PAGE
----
In many respects, the computational narrative format forces you to construct an argument in a particular way: if a piece of code operates on a particular thing, you need to access, or create, the thing before you can operate on it.

[A]nother thing that helps is that the nature of a computational essay is that it must have a “computational narrative”—a sequence of pieces of code that the computer can execute to do what’s being discussed in the essay. And while one might be able to write an ordinary essay that doesn’t make much sense but still sounds good, one can’t ultimately do something like that in a computational essay. Because in the end the code is the code, and actually has to run and do things.

One of the arguments I've been trying to develop in an attempt to persuade some of my colleagues to consider the use of notebooks to support teaching is the notebook nature of them. Several years ago, one of the en vogue ideas being pushed in our learning design discussions was to try to find ways of supporting and encouraging the use of "learning diaries", where students could reflect on their learning, recording not only things they'd learned but also ways they'd come to learn them. Slightly later, portfolio style assessment became "a thing" to consider.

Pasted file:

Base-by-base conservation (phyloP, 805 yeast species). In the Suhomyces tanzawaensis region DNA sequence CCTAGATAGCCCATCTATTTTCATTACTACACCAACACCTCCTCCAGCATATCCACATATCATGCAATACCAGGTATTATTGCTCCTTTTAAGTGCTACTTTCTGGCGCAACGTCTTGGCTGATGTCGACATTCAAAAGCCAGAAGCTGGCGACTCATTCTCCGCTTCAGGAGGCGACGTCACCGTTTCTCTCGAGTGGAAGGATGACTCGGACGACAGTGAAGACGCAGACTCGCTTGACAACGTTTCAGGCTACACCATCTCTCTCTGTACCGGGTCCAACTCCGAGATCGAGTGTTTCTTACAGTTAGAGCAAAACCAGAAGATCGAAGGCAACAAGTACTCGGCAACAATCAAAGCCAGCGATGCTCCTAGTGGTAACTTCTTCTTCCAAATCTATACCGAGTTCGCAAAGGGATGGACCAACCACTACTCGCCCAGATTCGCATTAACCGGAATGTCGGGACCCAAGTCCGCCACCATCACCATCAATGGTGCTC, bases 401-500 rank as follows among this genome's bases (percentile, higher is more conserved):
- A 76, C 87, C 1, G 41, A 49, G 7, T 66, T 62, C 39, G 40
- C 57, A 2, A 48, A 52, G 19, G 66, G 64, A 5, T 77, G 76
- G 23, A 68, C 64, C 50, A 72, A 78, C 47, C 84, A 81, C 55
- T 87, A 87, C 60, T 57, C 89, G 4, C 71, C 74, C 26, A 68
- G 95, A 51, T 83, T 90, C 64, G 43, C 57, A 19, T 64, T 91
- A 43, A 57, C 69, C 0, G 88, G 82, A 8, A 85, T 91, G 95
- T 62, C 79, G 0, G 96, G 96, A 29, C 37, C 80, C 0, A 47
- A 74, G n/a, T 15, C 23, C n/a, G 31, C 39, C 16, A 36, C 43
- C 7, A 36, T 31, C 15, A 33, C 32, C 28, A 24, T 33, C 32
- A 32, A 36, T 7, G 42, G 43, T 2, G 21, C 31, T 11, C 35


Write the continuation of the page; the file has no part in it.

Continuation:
Wolfram notes something similar from way back when...